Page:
Before we start differentiating, we need to understand what a property class is. Property classes are a three-tiered category system used in the real estate industry and are used to price and valuate as asset based on many features. An A class Property will be different from a B class property, as well as C class property.
Class A Property
What is property class and how does it relate to class A? Class A property is considered the crème-de-la-crème of real estate. Class A property will attract your celebrities and other A-list entertainers.
An Example of Class A Property
In 1992, Madonna bought a 1928 Mediterranean Revival Mansion, in Dade County. Her Miami mansion was north of the Vizcaya Palace and gardens. It was a 6-bedroom home complete with a large outside pool and sits right on the shores of the Atlantic Ocean.
Madonna sold it back in 2000, but it remains a good example of a class A property. Class A properties are newer on the market, no more than 10-years old.
Class B Property
What is property class and how does it relate to class B property? A class B property is bought by people who come from the middle class. The class B property is a little older than a class A, but they still command a good price. Blue-collar workers are the people who usually invest in a class B property.
The only difference between a class B property and a class A property is a buyer’s net worth. Class B buyers typically earn less than class A buyers, but they are still rolling in the money.
Class C Property
What is property class and how does it relate to class C? Class C property is more for those who live in a lower income area. Class C property attracts people who live off of government subsidies and working low wage jobs.
You will find a lot of pawn shops and check-cashing businesses in the area. The area we live in is considered to be a class C property. We live near the projects and the homes are older.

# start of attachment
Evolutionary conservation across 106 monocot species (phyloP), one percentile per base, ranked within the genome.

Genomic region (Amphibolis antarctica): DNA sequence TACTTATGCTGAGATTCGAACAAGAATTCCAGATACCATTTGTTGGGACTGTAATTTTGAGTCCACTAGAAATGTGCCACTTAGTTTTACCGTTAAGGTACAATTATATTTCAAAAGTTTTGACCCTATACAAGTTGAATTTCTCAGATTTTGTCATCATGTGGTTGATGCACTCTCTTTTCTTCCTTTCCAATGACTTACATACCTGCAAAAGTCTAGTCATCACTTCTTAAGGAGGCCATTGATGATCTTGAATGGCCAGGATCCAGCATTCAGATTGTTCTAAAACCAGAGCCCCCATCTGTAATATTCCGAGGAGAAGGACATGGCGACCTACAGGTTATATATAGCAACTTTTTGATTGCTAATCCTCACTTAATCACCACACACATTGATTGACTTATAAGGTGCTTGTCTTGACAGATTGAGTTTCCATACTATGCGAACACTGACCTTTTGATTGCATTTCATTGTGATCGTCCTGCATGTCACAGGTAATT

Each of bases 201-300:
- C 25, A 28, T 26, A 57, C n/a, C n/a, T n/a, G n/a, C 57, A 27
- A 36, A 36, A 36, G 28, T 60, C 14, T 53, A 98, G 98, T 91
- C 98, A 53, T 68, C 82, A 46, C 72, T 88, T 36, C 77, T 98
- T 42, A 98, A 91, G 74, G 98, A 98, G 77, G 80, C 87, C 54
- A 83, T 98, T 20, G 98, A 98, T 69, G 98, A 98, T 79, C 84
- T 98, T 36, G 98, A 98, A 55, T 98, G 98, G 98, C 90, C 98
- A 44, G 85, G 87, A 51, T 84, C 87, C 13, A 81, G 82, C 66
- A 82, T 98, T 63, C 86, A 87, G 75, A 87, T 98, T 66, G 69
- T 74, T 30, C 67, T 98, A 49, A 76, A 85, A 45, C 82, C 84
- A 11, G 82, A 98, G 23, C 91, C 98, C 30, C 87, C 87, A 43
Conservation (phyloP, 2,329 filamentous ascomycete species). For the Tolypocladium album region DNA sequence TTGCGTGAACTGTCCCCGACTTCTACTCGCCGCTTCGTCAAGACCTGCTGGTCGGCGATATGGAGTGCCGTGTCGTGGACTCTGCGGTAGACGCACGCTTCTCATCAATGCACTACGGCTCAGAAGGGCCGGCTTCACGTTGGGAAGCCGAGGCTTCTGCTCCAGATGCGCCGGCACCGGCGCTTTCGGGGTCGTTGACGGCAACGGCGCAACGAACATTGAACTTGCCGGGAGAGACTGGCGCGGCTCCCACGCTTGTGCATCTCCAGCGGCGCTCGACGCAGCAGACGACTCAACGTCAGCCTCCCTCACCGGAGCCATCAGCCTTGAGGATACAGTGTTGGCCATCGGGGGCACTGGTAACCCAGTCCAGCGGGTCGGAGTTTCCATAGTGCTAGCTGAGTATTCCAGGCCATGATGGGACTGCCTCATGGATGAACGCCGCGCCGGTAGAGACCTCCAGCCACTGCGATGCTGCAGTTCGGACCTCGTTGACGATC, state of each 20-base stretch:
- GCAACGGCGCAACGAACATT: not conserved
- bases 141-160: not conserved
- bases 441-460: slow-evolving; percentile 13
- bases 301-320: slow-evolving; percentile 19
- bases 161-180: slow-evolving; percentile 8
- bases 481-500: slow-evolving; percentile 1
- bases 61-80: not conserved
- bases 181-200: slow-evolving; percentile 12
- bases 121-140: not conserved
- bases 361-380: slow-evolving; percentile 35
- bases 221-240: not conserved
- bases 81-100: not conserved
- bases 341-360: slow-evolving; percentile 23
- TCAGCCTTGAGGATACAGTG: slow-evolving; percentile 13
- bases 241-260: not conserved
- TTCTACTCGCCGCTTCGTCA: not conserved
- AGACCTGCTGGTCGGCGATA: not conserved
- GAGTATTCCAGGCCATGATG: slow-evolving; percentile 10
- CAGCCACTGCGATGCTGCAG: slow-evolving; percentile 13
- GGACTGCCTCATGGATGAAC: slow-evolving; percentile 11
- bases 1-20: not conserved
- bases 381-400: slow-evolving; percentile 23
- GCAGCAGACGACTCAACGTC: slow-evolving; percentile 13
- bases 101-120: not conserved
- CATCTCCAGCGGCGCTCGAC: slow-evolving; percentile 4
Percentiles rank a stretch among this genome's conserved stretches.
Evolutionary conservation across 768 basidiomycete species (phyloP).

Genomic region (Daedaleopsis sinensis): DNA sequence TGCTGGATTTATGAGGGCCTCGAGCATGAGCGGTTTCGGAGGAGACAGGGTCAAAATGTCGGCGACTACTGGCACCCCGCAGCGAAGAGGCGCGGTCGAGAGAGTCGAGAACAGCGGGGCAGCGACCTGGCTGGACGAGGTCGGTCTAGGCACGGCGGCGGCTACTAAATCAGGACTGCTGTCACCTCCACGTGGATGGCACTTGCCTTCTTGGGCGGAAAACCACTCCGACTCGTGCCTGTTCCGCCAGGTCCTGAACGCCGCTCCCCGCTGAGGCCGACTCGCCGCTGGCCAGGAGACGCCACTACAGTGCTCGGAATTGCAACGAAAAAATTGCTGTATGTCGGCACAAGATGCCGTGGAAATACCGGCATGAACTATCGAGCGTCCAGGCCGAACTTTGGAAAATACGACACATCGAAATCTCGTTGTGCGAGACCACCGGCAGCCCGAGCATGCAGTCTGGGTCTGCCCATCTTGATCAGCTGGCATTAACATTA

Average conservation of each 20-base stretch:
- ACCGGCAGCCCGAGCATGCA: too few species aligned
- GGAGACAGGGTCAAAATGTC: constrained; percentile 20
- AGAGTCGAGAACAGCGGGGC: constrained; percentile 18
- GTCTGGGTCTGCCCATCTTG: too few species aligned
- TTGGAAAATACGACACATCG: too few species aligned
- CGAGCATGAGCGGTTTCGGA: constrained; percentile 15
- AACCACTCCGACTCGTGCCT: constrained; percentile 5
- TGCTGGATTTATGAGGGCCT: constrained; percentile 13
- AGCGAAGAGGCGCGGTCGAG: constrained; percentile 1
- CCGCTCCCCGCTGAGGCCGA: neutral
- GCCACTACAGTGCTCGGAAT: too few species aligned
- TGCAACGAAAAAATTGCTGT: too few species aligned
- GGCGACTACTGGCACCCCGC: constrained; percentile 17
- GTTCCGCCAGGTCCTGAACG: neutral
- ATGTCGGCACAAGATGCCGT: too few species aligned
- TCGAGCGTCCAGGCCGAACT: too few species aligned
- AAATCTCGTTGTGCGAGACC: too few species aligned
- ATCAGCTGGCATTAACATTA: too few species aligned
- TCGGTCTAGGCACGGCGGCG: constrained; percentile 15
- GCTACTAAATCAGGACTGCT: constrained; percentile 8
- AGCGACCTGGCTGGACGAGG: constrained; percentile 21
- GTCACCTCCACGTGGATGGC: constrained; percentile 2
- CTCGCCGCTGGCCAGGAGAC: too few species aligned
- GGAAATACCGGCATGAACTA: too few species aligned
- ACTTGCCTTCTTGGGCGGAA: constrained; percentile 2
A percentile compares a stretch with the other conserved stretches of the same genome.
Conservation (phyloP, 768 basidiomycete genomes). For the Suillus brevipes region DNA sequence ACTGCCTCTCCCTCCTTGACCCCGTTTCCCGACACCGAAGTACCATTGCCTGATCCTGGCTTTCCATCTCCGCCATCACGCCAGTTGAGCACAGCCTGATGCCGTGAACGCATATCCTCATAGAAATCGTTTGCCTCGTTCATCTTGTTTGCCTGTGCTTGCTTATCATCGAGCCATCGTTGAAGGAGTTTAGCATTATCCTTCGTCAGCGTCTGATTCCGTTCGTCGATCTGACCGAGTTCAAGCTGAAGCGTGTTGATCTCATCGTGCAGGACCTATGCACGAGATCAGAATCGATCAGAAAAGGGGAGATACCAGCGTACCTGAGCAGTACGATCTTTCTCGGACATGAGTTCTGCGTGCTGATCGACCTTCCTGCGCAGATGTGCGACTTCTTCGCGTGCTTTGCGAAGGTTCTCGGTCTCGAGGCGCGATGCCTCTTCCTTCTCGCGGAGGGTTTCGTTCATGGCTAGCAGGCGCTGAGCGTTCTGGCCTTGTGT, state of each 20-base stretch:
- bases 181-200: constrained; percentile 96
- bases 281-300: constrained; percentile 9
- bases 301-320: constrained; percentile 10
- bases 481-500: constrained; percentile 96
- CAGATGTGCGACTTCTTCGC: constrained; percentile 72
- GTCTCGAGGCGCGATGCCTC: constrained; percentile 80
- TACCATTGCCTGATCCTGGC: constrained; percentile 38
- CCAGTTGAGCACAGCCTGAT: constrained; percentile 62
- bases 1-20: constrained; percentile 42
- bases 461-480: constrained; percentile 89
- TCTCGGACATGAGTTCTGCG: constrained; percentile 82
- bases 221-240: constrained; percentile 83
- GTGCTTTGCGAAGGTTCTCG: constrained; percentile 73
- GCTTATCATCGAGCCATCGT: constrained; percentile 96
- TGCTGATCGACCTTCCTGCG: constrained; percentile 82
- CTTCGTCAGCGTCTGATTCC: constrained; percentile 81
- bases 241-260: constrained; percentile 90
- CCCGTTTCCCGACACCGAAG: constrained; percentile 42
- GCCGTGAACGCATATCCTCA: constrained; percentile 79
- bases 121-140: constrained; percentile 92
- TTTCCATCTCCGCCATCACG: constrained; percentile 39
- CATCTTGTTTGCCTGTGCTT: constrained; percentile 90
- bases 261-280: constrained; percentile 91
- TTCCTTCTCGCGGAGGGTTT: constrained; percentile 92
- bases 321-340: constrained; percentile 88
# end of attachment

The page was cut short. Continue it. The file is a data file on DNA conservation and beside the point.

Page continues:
The homes look about 30 years old or more. They need a lot of maintenance and repairs are ongoing. These properties are perfect who cannot afford much. They typically cost less than class A or B.
What about class D?
Class D typically functions the same way as class C. though the tenants may be a lot tougher and more dangerous.
Investment Benefits of Each Class and How They Compare to One Another
1) You will find very attractive returns in commercial real estate. You will learn this during your first day of real estate class. Rule #1, you always wait until the commercial real estate is chasing yields, and right now they are. Sometimes real estate offers more attractive options than stocks or bonds.
We are using Madonna as an example again because she is a genius with real estate. She has bought many properties over the years, including her Miami home. Some properties she keeps in the long-term and some she sells after a few years. Her investment portfolio is solid and amazing. One reason why is because she makes great choices in the real estate market.
2) Real estate offers clients a steady cash flow. You can get this cash when the dividends are distributed. You have a choice between monthly, quarterly, and annually.
3) What about the equity? You can choose the property appreciation or the capital gain when the house sells. You can choose between buying and selling right away or holding onto the property for many years. Those who decide to buy and sell right away are doing what many call “the fix and flip.”
4) Some investors like to take advantage of the depreciation. Depreciation may decrease the accounting structure of the property, but it does not decrease the value of the property. You can use a tax benefit called “passive loss” to offset other income. Talk to your tax representative about this tool. It may save you a lot of money, especially when you have made improvements on your home over the years.
5) There is something called a “principal paydown.” It is a monthly savings plan that reduces the leverage, which increases the equity. You can find out more about this tax tool by clicking here.
6) It is a good way to diversify a portfolio that has a lot of hard assets. Real estate is different than buying into a company. You may be buying into something that is here today and gone tomorrow when you buy into a company.